Ohio Gov. Bob Taft signed into law Monday a bill that will allow the state to write malpractice insurance policies for doctors if there aren't enough private insurers to offer them.
Four insurers have stopped selling coverage in Ohio since December 2001, and at least 73 doctors have left Ohio or cut back their practices in recent months, Ohio Department of Insurance figures show.
In 2003, premiums increased anywhere from 17% to more than 87% among the five insurers who write 70% of the state's malpractice coverage.
Insurance Director Ann Womer Benjamin said the state had to act to ensure coverage would be available if private insurers pull out completely.
"I truly hope I do not have to invoke this measure," Womer Benjamin said.
Taft said the stream of doctors leaving the state must be stopped.
"We have a crisis in Ohio that threatens the availability of good medical care," Taft said before signing the bill outside the maternity ward at Grant Medical Center. "That means hundreds of patients will be looking for new physicians."
The ability of the state to write policies, if needed, along with caps on the amount juries can award in pain-and-suffering damages in malpractice cases, should help bring some stability to the industry, Womer Benjamin said. But relief will take time.
"For those caps to have an impact on medical malpractice rates, insurers have to have some years of experience with those caps," she said.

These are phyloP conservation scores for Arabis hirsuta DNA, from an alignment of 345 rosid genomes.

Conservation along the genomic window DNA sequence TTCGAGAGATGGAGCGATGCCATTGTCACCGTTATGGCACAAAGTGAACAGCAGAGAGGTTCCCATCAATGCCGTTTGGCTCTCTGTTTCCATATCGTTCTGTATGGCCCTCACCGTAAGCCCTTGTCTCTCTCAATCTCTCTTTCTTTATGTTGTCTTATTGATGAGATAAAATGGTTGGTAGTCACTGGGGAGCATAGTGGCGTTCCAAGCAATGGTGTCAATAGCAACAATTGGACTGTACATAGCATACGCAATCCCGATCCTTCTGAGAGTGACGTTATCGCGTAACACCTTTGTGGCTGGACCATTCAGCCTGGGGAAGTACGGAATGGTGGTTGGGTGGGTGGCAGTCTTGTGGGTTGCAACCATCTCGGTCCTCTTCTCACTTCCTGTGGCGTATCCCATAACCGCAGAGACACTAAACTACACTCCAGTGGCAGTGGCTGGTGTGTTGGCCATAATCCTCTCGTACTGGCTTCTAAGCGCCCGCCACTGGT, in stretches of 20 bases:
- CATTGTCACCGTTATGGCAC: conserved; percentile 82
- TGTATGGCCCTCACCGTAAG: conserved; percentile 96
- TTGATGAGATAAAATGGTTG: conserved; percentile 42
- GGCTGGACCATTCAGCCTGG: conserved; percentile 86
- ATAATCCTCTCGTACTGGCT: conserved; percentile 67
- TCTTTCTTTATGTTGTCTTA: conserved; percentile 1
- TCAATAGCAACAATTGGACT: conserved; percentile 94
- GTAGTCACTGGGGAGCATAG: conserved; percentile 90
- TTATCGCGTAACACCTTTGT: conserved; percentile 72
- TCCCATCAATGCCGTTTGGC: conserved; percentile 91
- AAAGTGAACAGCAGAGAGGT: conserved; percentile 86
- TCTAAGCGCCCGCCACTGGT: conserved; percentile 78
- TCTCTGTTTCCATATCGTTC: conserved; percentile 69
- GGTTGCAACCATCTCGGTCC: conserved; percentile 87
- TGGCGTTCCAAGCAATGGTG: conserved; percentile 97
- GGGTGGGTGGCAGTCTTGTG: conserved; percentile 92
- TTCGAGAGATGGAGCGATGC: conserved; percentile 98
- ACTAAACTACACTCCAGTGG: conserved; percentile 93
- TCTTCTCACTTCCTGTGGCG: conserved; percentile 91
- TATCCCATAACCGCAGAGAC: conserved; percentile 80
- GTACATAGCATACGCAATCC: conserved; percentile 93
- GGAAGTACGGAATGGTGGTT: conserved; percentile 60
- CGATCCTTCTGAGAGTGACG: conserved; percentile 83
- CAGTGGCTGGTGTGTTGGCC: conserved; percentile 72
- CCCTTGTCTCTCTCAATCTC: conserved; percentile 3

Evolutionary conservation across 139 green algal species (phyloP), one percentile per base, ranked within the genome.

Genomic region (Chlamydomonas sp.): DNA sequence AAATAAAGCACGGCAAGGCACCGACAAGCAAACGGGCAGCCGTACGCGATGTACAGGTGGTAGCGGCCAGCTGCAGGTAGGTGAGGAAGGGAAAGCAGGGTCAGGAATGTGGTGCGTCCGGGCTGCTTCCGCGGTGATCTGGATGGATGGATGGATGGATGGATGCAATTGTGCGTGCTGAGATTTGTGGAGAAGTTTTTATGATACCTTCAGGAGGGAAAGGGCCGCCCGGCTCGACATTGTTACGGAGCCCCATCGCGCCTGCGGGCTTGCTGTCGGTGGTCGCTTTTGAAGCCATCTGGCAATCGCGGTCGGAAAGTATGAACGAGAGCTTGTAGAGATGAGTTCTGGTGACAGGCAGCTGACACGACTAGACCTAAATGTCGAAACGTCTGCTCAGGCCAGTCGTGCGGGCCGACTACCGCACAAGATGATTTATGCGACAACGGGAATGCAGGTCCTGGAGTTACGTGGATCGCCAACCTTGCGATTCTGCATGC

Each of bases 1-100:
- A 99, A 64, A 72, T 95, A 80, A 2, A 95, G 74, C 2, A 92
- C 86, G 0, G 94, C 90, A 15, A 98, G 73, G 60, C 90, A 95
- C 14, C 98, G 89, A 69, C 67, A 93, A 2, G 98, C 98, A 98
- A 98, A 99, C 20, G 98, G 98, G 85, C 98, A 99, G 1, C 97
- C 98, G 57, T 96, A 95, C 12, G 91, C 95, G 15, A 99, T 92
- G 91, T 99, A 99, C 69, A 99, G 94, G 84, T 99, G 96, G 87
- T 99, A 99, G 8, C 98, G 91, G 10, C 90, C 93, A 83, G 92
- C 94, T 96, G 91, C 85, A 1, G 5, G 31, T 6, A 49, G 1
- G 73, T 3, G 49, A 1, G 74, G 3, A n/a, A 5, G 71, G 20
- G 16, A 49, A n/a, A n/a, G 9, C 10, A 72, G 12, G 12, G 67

Insurers are also awaiting the outcome of court challenges to the new caps.
In 1999, the Ohio Supreme Court overturned the Legislature's second attempt to limit the amount juries could award for damages. However, lawmakers narrowed the scope of the limits in a bill they passed last year and feel the court's current makeup is less likely to throw them out. The industry is watching the issue closely.
"It still has not been tested by the Ohio Supreme Court for its constitutionality. That's very significant," said Dan Kelso, president of the Ohio Insurance Institute, an industry trade group.
Taft and Womer Benjamin said OB/GYNs have been hit particularly hard by soaring malpractice rates.
Roger Baker, M.D., an OB/GYN at Aultman Hospital in Canton, said he paid $11,500 last year for malpractice insurance and one company quoted him a premium this year of $75,000.
"These costs are starting to affect our recruitment. Ohio should be an attractive destination for doctors. We have wonderful facilities across the state. Unfortunately, many are choosing not to practice in Ohio because of the malpractice costs," said Baker, who added that he's never been sued for malpractice.
The new law provides $12 million collected from premiums to get the state insurance fund started.
Taft also asked lawmakers to pass legislation that would require medical malpractice insurers to give notice 60 days before canceling policies or increasing rates. Taft also wants legislation to allow doctors to insure themselves, to improve malpractice-reporting procedures and to require screening of malpractice claims to weed out frivolous ones.